Coins: An innovative informatics and neuroimaging tool suite built for large heterogeneous datasets

Adam Scott, Will Courtney, Dylan Wood, Raul de la Garza, Susan Lane, Margaret King, Runtang Wang, Jody Roberts, Jessica A. Turner, Vince D. Calhoun

Research output: Contribution to journalArticlepeer-review

Abstract

The availability of well-characterized neuroimaging data with large numbers of subjects, especially for clinical populations, is critical to advancing our understanding of the healthy and diseased brain. Such data enables questions to be answered in a much more generalizable manner and also has the potential to yield solutions derived from novel methods that were conceived after the original studies’ implementation. Though there is currently growing interest in data sharing, the neuroimaging community has been struggling for years with how to best encourage sharing data across brain imaging studies. With the advent of studies that are much more consistent across sites (e.g., resting functional magnetic resonance imaging, diffusion tensor imaging, and structural imaging) the potential of pooling data across studies continues to gain momentum. At the mind research network, we have developed the collaborative informatics and neuroimaging suite (COINS; http://coins.mrn.org) to provide researchers with an information system based on an open-source model that includes web-based tools to manage studies, subjects, imaging, clinical data, and other assessments. The system currently hosts data from nine institutions, over 300 studies, over 14,000 subjects, and over 19,000 MRI, MEG, and EEG scan sessions in addition to more than 180,000 clinical assessments. In this paper we provide a description of COINS with comparison to a valuable and popular system known as XNAT. Although there are many similarities between COINS and other electronic data management systems, the differences that may concern researchers in the context of multi-site, multi-organizational data sharing environments with intuitive ease of use and PHI security are emphasized as important attributes.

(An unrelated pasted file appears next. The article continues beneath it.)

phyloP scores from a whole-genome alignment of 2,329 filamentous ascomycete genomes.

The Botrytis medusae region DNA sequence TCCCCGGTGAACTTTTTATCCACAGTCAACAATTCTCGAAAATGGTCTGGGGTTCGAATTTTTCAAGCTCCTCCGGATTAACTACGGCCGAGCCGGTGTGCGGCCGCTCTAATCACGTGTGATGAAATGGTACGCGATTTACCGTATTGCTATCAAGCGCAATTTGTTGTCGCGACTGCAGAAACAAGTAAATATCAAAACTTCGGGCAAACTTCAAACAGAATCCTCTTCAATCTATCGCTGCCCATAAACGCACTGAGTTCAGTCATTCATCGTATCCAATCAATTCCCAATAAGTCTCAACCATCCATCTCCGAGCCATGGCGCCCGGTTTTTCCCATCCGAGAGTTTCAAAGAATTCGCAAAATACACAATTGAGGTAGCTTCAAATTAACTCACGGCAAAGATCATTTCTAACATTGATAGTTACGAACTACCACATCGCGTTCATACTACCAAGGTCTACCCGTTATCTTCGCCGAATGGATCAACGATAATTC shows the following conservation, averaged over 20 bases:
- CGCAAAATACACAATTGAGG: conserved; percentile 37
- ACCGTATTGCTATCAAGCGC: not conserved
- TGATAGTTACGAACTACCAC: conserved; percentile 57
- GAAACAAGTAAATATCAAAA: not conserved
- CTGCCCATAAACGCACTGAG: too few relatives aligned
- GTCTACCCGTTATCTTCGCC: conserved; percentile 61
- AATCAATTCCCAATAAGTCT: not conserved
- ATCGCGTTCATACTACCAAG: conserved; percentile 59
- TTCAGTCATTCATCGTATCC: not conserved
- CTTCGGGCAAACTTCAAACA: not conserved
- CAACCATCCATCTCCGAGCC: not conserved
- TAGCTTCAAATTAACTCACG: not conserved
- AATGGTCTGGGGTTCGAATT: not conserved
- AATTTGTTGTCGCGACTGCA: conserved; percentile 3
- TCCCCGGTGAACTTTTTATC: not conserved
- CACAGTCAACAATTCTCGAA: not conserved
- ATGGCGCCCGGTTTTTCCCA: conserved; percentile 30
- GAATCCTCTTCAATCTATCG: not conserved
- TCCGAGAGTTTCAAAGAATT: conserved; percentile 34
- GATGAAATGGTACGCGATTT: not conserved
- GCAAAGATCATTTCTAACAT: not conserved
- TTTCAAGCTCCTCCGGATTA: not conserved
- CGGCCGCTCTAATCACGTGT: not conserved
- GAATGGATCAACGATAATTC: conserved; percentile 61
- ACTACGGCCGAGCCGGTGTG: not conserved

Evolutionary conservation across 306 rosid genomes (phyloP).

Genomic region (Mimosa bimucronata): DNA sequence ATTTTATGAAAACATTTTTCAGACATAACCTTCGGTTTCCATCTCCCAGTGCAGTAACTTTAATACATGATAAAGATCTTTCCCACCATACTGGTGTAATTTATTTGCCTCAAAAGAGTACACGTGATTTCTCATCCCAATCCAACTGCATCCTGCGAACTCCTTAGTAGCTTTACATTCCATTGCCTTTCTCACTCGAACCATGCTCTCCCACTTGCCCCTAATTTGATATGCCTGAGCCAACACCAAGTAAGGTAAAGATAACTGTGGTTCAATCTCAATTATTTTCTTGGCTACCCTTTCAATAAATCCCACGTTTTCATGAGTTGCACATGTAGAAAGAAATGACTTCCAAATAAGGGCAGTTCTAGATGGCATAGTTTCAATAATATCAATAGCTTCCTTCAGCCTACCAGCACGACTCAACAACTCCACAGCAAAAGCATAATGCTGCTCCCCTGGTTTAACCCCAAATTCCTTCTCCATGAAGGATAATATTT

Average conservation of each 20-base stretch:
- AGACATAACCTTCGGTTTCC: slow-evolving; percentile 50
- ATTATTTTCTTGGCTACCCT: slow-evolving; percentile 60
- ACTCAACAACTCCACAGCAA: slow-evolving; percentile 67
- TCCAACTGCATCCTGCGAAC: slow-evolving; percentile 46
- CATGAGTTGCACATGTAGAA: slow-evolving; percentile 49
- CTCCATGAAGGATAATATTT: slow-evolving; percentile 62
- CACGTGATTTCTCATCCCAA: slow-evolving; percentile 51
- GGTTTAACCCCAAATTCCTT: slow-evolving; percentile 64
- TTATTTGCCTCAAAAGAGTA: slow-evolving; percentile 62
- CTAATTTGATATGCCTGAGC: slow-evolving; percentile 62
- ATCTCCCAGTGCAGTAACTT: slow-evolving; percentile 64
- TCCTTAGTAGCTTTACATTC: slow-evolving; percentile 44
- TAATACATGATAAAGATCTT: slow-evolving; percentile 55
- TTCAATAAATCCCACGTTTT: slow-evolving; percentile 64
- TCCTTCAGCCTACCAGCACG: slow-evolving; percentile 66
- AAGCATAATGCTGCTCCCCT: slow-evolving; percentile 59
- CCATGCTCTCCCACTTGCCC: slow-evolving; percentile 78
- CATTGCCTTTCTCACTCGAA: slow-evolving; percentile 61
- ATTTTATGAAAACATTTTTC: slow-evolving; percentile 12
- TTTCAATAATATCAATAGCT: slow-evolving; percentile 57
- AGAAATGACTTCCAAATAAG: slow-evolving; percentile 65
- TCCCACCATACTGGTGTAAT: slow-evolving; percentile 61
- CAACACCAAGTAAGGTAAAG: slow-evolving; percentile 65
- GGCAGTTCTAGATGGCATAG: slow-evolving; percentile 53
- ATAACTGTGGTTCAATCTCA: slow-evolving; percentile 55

Original languageEnglish (US)
Article number33
JournalFrontiers in Neuroinformatics
Volume5
DOIs
StatePublished - Dec 23 2011

Keywords

  • Brain imaging
  • Database
  • Neuroinformatics

ASJC Scopus subject areas

  • Neuroscience (miscellaneous)
  • Biomedical Engineering
  • Computer Science Applications

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